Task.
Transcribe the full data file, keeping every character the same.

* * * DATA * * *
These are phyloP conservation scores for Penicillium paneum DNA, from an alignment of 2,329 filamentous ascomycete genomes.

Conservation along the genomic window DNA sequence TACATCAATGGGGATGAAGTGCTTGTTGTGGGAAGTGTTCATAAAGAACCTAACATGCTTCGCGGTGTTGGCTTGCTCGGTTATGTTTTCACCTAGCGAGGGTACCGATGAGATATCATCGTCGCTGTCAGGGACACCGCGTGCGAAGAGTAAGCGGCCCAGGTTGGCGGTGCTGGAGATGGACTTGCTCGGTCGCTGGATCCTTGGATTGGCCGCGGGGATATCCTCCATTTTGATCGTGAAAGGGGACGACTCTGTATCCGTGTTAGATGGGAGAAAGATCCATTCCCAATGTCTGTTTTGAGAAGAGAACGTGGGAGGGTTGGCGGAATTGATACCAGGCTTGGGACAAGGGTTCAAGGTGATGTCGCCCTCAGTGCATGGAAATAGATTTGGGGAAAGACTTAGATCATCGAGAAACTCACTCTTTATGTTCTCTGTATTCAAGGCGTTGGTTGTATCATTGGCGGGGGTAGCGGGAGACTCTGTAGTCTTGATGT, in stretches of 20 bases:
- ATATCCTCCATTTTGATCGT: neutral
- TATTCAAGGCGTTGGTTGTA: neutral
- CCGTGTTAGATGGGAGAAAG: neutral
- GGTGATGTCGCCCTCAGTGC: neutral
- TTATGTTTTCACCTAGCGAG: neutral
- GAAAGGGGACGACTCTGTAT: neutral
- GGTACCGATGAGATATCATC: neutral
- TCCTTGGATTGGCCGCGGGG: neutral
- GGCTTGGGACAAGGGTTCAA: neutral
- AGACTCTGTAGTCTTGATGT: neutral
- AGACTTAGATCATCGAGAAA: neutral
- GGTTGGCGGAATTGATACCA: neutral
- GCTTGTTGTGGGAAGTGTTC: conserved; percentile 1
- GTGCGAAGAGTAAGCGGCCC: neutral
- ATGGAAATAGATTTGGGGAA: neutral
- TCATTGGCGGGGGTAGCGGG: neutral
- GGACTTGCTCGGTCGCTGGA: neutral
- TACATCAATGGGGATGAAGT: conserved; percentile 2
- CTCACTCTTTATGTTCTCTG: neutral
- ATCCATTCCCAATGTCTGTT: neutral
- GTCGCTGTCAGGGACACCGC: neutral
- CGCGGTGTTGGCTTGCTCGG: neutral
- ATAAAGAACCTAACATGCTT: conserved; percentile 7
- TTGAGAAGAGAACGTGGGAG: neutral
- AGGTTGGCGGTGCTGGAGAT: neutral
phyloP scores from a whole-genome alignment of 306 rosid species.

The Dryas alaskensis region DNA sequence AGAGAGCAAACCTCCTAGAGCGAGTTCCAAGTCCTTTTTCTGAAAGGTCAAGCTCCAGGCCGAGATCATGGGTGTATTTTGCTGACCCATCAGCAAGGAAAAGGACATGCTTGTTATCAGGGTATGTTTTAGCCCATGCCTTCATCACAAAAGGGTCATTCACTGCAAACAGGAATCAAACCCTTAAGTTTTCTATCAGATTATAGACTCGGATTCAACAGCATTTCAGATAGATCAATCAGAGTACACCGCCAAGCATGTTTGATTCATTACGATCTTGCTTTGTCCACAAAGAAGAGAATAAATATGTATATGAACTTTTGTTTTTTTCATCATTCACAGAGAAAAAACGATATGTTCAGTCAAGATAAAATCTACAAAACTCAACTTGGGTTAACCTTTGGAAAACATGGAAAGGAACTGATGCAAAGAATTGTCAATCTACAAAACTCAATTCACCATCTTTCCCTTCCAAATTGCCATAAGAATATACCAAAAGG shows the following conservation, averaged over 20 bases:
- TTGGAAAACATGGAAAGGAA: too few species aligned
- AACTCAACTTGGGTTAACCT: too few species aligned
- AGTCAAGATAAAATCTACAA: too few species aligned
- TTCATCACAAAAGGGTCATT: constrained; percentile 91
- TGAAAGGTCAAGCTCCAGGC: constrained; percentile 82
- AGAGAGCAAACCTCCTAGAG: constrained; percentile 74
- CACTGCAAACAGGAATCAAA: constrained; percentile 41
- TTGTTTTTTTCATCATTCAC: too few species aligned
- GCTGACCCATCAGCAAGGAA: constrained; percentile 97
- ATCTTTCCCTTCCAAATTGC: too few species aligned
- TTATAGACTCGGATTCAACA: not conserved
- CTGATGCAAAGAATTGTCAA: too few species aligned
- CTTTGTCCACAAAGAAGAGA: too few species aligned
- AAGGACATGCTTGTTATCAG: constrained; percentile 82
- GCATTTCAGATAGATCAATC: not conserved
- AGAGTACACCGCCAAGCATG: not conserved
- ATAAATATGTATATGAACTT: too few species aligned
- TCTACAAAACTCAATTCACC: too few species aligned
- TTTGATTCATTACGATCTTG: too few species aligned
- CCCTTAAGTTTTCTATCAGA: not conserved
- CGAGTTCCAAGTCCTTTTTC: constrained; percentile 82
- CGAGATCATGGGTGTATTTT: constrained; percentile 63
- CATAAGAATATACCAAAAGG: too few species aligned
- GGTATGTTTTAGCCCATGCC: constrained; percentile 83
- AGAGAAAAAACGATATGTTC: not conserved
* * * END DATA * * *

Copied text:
These are phyloP conservation scores for Penicillium paneum DNA, from an alignment of 2,329 filamentous ascomycete genomes.

Conservation along the genomic window DNA sequence TACATCAATGGGGATGAAGTGCTTGTTGTGGGAAGTGTTCATAAAGAACCTAACATGCTTCGCGGTGTTGGCTTGCTCGGTTATGTTTTCACCTAGCGAGGGTACCGATGAGATATCATCGTCGCTGTCAGGGACACCGCGTGCGAAGAGTAAGCGGCCCAGGTTGGCGGTGCTGGAGATGGACTTGCTCGGTCGCTGGATCCTTGGATTGGCCGCGGGGATATCCTCCATTTTGATCGTGAAAGGGGACGACTCTGTATCCGTGTTAGATGGGAGAAAGATCCATTCCCAATGTCTGTTTTGAGAAGAGAACGTGGGAGGGTTGGCGGAATTGATACCAGGCTTGGGACAAGGGTTCAAGGTGATGTCGCCCTCAGTGCATGGAAATAGATTTGGGGAAAGACTTAGATCATCGAGAAACTCACTCTTTATGTTCTCTGTATTCAAGGCGTTGGTTGTATCATTGGCGGGGGTAGCGGGAGACTCTGTAGTCTTGATGT, in stretches of 20 bases:
- ATATCCTCCATTTTGATCGT: neutral
- TATTCAAGGCGTTGGTTGTA: neutral
- CCGTGTTAGATGGGAGAAAG: neutral
- GGTGATGTCGCCCTCAGTGC: neutral
- TTATGTTTTCACCTAGCGAG: neutral
- GAAAGGGGACGACTCTGTAT: neutral
- GGTACCGATGAGATATCATC: neutral
- TCCTTGGATTGGCCGCGGGG: neutral
- GGCTTGGGACAAGGGTTCAA: neutral
- AGACTCTGTAGTCTTGATGT: neutral
- AGACTTAGATCATCGAGAAA: neutral
- GGTTGGCGGAATTGATACCA: neutral
- GCTTGTTGTGGGAAGTGTTC: conserved; percentile 1
- GTGCGAAGAGTAAGCGGCCC: neutral
- ATGGAAATAGATTTGGGGAA: neutral
- TCATTGGCGGGGGTAGCGGG: neutral
- GGACTTGCTCGGTCGCTGGA: neutral
- TACATCAATGGGGATGAAGT: conserved; percentile 2
- CTCACTCTTTATGTTCTCTG: neutral
- ATCCATTCCCAATGTCTGTT: neutral
- GTCGCTGTCAGGGACACCGC: neutral
- CGCGGTGTTGGCTTGCTCGG: neutral
- ATAAAGAACCTAACATGCTT: conserved; percentile 7
- TTGAGAAGAGAACGTGGGAG: neutral
- AGGTTGGCGGTGCTGGAGAT: neutral
phyloP scores from a whole-genome alignment of 306 rosid species.

The Dryas alaskensis region DNA sequence AGAGAGCAAACCTCCTAGAGCGAGTTCCAAGTCCTTTTTCTGAAAGGTCAAGCTCCAGGCCGAGATCATGGGTGTATTTTGCTGACCCATCAGCAAGGAAAAGGACATGCTTGTTATCAGGGTATGTTTTAGCCCATGCCTTCATCACAAAAGGGTCATTCACTGCAAACAGGAATCAAACCCTTAAGTTTTCTATCAGATTATAGACTCGGATTCAACAGCATTTCAGATAGATCAATCAGAGTACACCGCCAAGCATGTTTGATTCATTACGATCTTGCTTTGTCCACAAAGAAGAGAATAAATATGTATATGAACTTTTGTTTTTTTCATCATTCACAGAGAAAAAACGATATGTTCAGTCAAGATAAAATCTACAAAACTCAACTTGGGTTAACCTTTGGAAAACATGGAAAGGAACTGATGCAAAGAATTGTCAATCTACAAAACTCAATTCACCATCTTTCCCTTCCAAATTGCCATAAGAATATACCAAAAGG shows the following conservation, averaged over 20 bases:
- TTGGAAAACATGGAAAGGAA: too few species aligned
- AACTCAACTTGGGTTAACCT: too few species aligned
- AGTCAAGATAAAATCTACAA: too few species aligned
- TTCATCACAAAAGGGTCATT: constrained; percentile 91
- TGAAAGGTCAAGCTCCAGGC: constrained; percentile 82
- AGAGAGCAAACCTCCTAGAG: constrained; percentile 74
- CACTGCAAACAGGAATCAAA: constrained; percentile 41
- TTGTTTTTTTCATCATTCAC: too few species aligned
- GCTGACCCATCAGCAAGGAA: constrained; percentile 97
- ATCTTTCCCTTCCAAATTGC: too few species aligned
- TTATAGACTCGGATTCAACA: not conserved
- CTGATGCAAAGAATTGTCAA: too few species aligned
- CTTTGTCCACAAAGAAGAGA: too few species aligned
- AAGGACATGCTTGTTATCAG: constrained; percentile 82
- GCATTTCAGATAGATCAATC: not conserved
- AGAGTACACCGCCAAGCATG: not conserved
- ATAAATATGTATATGAACTT: too few species aligned
- TCTACAAAACTCAATTCACC: too few species aligned
- TTTGATTCATTACGATCTTG: too few species aligned
- CCCTTAAGTTTTCTATCAGA: not conserved
- CGAGTTCCAAGTCCTTTTTC: constrained; percentile 82
- CGAGATCATGGGTGTATTTT: constrained; percentile 63
- CATAAGAATATACCAAAAGG: too few species aligned
- GGTATGTTTTAGCCCATGCC: constrained; percentile 83
- AGAGAAAAAACGATATGTTC: not conserved